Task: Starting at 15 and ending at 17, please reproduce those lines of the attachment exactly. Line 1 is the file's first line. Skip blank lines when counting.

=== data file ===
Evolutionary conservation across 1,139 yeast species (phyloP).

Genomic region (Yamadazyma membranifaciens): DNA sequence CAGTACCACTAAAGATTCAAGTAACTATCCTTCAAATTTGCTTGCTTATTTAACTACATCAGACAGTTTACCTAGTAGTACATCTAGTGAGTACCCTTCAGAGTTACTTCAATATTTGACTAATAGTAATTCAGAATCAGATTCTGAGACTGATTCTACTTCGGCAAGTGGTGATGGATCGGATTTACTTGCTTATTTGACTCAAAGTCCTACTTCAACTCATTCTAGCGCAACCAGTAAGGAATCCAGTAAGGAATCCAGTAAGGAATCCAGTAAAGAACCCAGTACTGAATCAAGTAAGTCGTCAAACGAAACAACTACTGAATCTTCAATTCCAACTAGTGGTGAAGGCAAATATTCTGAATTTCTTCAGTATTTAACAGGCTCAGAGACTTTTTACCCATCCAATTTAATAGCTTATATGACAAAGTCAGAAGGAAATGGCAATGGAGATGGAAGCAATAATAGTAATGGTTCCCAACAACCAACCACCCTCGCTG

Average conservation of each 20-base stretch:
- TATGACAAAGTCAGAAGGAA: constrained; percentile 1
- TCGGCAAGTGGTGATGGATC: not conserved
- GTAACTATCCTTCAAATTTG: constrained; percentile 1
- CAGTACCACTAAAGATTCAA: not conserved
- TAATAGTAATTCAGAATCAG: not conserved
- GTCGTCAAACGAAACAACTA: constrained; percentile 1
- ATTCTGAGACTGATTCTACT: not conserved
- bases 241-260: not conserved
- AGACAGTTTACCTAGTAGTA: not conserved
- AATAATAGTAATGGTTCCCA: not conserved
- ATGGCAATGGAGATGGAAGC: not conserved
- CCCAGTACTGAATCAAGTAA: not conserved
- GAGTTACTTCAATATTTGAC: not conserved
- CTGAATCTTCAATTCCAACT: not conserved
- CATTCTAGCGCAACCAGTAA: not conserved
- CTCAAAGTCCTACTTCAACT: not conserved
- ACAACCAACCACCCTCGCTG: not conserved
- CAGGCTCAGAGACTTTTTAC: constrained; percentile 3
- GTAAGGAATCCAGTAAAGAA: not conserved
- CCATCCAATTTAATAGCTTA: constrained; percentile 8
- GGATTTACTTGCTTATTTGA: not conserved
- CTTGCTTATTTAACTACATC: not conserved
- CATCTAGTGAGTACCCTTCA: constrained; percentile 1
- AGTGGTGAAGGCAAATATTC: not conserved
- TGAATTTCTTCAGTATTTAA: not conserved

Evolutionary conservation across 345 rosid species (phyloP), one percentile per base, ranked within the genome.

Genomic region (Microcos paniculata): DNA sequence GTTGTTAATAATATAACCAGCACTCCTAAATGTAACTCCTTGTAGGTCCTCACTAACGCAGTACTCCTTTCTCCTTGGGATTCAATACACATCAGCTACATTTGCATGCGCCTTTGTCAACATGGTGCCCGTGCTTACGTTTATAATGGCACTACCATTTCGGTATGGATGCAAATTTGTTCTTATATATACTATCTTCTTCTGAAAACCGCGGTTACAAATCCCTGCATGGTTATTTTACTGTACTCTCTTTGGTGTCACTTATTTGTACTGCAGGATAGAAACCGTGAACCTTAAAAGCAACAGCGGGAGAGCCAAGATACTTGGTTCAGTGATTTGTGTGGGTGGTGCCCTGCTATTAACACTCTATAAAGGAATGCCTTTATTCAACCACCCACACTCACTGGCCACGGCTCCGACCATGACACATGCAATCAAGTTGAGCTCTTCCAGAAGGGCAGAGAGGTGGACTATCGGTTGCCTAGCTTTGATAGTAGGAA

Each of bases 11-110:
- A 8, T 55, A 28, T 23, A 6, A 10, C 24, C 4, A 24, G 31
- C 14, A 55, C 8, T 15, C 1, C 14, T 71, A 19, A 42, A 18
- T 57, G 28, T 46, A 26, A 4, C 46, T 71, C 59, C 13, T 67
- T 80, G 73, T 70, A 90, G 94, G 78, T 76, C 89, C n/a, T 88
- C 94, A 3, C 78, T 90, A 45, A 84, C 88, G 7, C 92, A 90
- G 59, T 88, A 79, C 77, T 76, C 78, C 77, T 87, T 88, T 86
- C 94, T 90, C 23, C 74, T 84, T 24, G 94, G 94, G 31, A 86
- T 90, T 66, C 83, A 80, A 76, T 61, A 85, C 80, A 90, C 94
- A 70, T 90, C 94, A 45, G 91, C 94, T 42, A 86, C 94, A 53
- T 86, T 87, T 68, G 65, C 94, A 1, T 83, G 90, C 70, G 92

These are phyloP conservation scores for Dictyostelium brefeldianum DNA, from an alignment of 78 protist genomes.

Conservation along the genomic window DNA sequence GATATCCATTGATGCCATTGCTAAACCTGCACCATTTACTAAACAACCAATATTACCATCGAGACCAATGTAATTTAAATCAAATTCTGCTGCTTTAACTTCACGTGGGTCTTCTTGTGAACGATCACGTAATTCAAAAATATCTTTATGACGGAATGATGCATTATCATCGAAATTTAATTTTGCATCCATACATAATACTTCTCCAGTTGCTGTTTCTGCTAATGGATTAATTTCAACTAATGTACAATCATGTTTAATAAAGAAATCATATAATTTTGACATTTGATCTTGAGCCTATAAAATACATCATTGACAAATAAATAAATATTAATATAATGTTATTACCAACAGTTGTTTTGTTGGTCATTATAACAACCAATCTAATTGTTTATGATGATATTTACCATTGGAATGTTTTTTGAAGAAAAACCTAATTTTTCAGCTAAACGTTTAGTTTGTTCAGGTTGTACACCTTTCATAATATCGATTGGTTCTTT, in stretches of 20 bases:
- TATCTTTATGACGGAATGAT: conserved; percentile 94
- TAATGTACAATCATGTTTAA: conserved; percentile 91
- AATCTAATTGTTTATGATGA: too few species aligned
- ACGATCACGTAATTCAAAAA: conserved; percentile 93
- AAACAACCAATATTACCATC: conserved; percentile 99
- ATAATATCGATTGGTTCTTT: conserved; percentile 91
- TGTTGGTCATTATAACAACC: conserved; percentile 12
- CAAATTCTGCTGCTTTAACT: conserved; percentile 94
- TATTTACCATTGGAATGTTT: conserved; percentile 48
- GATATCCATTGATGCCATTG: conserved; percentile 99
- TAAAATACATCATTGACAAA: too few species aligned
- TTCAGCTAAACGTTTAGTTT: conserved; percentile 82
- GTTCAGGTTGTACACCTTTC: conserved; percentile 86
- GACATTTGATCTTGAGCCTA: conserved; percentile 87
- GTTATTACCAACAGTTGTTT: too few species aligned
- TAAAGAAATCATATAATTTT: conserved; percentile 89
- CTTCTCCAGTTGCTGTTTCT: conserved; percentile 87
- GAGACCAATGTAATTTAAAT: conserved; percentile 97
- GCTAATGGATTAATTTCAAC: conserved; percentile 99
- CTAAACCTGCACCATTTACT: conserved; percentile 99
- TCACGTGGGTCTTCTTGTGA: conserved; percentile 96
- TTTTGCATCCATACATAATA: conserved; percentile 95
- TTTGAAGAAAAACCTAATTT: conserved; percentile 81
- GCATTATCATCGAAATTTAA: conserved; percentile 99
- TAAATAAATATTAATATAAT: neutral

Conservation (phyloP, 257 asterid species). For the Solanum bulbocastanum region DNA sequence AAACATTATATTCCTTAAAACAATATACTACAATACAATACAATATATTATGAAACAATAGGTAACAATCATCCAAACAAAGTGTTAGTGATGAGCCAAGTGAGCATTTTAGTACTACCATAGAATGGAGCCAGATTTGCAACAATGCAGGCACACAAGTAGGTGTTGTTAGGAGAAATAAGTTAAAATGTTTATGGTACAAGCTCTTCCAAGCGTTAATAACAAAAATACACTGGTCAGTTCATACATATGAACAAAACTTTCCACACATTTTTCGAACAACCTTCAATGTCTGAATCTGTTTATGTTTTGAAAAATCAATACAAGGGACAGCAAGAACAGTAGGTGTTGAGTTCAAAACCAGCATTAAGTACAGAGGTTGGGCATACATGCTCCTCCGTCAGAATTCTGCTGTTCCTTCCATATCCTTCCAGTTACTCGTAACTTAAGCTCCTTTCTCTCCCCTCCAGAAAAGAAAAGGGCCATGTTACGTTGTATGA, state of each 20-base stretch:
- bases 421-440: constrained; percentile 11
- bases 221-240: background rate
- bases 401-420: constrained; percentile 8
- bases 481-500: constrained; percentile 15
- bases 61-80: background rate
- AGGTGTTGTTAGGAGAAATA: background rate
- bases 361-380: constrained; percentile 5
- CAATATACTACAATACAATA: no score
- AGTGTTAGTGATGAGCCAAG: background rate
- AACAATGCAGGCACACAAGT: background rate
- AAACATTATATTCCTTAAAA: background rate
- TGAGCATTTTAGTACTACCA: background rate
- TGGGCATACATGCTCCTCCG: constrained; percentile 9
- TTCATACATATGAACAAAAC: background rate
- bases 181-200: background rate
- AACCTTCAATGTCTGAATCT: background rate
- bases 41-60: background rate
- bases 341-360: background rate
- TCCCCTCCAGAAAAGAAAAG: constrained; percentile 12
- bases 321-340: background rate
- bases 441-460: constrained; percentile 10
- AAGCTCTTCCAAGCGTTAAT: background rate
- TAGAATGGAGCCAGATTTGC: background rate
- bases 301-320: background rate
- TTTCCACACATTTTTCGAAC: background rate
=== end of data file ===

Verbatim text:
- CCCAGTACTGAATCAAGTAA: not conserved
- GAGTTACTTCAATATTTGAC: not conserved
- CTGAATCTTCAATTCCAACT: not conserved